Weapons Don't Make War: Policy, Strategy, and Military Technology
Weaponry does not equal strategy, argues Colin Gray, but the two are often confused, resulting in such linguistic errors as strategic weapons. There may be an interactive relationship between policy, strategy and weaponry but, he contends, policy and strategy always take the front seat.
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The Case of Arms Control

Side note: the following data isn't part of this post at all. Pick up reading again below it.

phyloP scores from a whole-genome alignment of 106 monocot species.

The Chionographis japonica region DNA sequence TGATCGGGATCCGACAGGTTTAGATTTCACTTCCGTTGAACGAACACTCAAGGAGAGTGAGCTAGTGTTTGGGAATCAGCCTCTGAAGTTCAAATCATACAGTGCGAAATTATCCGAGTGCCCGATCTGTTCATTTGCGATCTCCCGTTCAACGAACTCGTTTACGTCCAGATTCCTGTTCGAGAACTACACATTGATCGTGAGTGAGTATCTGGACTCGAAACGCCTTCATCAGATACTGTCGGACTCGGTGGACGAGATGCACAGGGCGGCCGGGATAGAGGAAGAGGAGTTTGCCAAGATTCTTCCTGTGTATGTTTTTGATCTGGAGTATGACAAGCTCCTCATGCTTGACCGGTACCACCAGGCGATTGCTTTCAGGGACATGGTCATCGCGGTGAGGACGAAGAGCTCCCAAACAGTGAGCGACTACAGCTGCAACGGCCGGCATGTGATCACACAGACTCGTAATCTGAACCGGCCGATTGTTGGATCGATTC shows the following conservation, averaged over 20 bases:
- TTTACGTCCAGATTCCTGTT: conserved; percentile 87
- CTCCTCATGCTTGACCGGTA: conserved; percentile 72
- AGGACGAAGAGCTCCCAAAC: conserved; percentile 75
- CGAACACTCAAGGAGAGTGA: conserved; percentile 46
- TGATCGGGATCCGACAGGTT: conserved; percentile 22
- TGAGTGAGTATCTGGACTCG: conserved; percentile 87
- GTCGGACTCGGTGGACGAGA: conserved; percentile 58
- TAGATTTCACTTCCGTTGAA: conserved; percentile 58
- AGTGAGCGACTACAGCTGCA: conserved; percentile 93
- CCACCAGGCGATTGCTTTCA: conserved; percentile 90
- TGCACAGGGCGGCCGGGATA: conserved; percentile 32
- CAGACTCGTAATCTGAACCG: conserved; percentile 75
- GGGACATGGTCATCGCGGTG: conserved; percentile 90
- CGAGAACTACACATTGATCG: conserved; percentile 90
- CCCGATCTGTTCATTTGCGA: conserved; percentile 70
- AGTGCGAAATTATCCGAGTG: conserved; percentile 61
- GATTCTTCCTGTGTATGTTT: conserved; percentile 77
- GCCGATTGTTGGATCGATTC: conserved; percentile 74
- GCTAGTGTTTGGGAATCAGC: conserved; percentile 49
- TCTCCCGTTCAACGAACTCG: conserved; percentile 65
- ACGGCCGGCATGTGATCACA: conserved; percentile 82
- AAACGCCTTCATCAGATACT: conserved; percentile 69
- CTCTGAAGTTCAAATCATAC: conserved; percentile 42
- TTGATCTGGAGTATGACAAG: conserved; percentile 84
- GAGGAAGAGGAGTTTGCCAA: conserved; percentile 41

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achieve Alfred Thayer Mahan American analysis argued argument armed forces arms competition arms control arms control process arms race balance of power ballistic missile Britain British capabilities Carl von Clausewitz century chap Clausewitz Colin concept conflict crisis danger debate defense planners defense planning deterrence disarmament enemy Europe example fense fight force planning future German ICBM idea important INF treaty International Security logic London maritime ment Michael Howard military posture military power military strategy missile defense national security Naval Nuclear Age Nuclear Strategy nuclear weapons numbers offense and defense operational peace Peter Paret policy guidance policymakers political Princeton University Press problems reduce Robert Jervis Royal Navy Russia Soviet Union stability statecraft strategic culture strategic defense strategic effectiveness strategic forces strategic nuclear superpower tactical targeting technical tegic threat tion tional trends U.S. defense U.S. military U.S. Navy U.S. strategic United victory Washington weapon systems weapons acquisition World York